This year has marked the 10th anniversary of the onset of the global financial crisis which precipitated a bear market in equities around the world and the biggest global recession
since the Great Depression. While both financial markets and economies have fully recovered from this trauma, its memory continues to induce a more cautious attitude
in the markets.
October finished as the worst month for global equities since 2012 with all major markets closing lower for the month. Investors grew more concerned that corporate earnings had peaked for the cycle, while ongoing geopolitical risks continued to dampen investor sentiment. Sovereign bonds did not provide a hedge against the equity moves. Yields remained well supported as central banks did not waver in their plans for policy tightening.
Investors should recognize that a low interest rate environment, combined with a long bull market in stocks, limits potential portfolio returns going forward. However, with both the U.S. and global economies growing, opportunities remain across the spectrum of global financial markets, and, while the bull market in equities is old, our baseline forecast incorporates an economic slowdown rather than an outright recession. However, there could be a significant risk of the latter developing in late 2019 or in 2020. With limited signs of any major imbalances, asset bubbles or credit build-up, however, we would expect such a recession to be modest.
So far this year, U.S. equities have outperformed their international counterparts. This is, in part, because of a stronger U.S. dollar and may also reflect some investor caution on the
potential impact of a trade war on corporate profits overseas. In the long run, slowing growth in the U.S. and a rising trade deficit could cause the dollar to fall, amplifying the return on international equities. Conversely, we believe, despite some hiccups this year, that economic growth should remain strong in both developed and emerging economies over the next couple years, boosting corporate earnings. Broad valuation measures suggest that international stocks are simply cheaper, both relative to U.S. stocks and relative to their own long‐term history. Consequently, while international stocks have been disappointing so far this year, we believe it is important for long‐term investors not to be under‐weight this asset class relative to a normal portfolio.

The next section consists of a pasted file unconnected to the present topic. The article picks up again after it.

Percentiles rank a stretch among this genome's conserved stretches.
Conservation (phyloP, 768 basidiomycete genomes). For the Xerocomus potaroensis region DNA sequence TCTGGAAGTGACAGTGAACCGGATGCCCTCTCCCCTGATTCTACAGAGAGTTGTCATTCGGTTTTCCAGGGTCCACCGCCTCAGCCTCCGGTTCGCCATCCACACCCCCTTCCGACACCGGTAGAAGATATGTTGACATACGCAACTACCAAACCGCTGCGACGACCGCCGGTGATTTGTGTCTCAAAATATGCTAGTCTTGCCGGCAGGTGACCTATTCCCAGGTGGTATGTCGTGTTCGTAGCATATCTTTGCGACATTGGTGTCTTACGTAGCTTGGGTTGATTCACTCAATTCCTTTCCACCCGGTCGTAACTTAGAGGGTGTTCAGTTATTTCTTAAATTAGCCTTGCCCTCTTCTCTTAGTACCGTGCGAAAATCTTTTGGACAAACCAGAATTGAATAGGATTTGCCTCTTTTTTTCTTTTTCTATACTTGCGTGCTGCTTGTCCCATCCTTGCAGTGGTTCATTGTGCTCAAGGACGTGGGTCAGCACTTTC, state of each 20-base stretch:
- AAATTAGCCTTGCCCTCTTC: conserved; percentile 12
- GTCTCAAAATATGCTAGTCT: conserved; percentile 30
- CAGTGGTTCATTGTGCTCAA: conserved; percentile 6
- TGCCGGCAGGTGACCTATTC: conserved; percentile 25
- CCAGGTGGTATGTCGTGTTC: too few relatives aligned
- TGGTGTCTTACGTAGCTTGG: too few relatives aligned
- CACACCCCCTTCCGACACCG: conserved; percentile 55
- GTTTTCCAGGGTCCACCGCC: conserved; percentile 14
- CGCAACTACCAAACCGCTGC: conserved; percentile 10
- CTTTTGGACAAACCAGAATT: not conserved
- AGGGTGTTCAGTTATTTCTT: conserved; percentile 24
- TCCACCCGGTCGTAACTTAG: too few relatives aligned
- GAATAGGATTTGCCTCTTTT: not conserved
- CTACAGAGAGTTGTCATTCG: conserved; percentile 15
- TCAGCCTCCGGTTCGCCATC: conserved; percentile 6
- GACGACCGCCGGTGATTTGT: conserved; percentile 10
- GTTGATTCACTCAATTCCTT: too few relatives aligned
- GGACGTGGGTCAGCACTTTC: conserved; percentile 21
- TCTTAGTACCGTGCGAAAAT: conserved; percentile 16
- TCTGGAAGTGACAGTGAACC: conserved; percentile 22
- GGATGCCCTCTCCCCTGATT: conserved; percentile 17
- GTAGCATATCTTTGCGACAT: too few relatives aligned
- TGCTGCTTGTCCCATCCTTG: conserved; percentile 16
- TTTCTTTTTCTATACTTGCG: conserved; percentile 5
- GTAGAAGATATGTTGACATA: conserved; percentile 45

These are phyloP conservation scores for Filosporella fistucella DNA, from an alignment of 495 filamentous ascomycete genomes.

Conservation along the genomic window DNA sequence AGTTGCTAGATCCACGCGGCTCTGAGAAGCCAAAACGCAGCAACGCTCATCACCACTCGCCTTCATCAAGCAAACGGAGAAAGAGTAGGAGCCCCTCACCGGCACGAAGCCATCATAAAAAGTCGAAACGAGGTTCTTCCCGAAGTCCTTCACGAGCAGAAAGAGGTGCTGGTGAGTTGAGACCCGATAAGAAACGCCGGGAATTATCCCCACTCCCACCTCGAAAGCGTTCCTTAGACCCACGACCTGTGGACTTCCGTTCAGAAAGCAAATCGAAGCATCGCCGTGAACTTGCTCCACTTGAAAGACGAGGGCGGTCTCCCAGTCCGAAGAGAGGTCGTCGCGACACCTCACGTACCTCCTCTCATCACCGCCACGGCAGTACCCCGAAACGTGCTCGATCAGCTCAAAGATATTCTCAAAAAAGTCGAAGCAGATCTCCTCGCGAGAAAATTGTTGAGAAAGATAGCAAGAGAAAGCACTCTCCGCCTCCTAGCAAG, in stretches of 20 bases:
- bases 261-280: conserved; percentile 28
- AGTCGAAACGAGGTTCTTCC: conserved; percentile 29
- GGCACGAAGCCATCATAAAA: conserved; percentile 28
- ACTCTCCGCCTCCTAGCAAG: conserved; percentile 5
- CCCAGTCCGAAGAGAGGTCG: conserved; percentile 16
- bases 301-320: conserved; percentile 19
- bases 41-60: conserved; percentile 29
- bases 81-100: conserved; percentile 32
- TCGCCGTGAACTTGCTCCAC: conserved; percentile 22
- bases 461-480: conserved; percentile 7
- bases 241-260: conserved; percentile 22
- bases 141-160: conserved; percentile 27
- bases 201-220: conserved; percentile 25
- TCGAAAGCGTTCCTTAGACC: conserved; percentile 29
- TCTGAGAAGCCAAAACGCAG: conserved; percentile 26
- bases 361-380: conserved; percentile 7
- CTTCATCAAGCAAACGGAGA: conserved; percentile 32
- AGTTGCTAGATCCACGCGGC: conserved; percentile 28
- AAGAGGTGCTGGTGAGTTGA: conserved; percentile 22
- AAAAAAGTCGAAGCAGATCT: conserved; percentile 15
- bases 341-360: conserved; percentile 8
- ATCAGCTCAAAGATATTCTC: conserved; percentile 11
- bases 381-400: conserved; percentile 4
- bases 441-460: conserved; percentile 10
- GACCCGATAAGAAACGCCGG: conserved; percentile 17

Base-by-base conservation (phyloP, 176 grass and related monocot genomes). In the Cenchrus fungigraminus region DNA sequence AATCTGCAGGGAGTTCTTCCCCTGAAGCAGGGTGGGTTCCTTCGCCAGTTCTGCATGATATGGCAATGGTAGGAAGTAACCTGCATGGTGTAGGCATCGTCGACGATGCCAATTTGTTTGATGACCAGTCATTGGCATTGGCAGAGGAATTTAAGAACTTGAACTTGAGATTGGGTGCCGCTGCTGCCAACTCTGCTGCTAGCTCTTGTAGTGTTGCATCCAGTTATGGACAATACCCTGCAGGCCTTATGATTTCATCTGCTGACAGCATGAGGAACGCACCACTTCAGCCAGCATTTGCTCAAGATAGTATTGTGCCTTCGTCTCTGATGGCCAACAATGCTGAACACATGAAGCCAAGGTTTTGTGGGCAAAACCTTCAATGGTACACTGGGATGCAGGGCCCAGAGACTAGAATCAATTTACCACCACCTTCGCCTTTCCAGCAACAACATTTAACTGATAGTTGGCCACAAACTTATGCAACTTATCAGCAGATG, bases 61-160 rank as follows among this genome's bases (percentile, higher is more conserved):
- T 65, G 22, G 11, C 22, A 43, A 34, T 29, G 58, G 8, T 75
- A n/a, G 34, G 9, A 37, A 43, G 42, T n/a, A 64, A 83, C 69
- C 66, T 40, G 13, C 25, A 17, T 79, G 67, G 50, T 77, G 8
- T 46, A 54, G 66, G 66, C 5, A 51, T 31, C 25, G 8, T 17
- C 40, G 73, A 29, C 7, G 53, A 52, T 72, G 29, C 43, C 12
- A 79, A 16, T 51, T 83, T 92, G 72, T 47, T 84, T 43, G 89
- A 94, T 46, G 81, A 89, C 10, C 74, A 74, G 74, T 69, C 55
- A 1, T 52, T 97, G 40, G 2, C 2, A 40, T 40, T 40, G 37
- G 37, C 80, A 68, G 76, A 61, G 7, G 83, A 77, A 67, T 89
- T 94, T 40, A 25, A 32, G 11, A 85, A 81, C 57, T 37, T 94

Looking forward to the rest of 2018 and beyond, we still think the global economy and current valuations justify a diversified approach to long‐term investing. However, as
interest rates and equity prices rise, it will become increasingly important for investors to move back to a more balanced approach to investing. As the expansion and bull markets continue to age, it will be important to pay more attention to protecting your portfolio than to capturing gains.
Data are as of November 14, 2018
Past performance does not guarantee future results.
Diversification does not guarantee investment returns and does not eliminate the risk of loss.
Opinions and estimates offered constitute our judgment and are subject to change without notice, as are statements of financial market trends, which are based on current market conditions. We believe the information provided here is reliable, but do not warrant its accuracy or completeness. This material is not intended as an offer or solicitation for the purchase or sale of any financial instrument. The views and strategies described may not be suitable for all investors. This material has been prepared for informational purposes only, and is not intended to provide, and should not be relied on for, accounting, legal or tax advice. References to future returns are not promises or even estimates of actual returns a client portfolio may achieve. Any forecasts contained herein are for illustrative purposes only and are not to be relied upon as advice or interpreted as a recommendation.
For more information regarding Callan Capital, please refer to our most recent Form ADV Part 2A which may be found at adviserinfo.sec.gov.
Callan Capital does not provide individual tax or legal advice, nor does it provide financing services. Clients should review planned financial transactions and wealth transfer strategies with their own tax and legal advisors. Callan Capital outsources to lending and financial institutions that directly provide our clients with, securities based financing, residential and commercial financing and cash management services.
The views expressed are those of Callan Capital, LLC. They are subject to change at any time.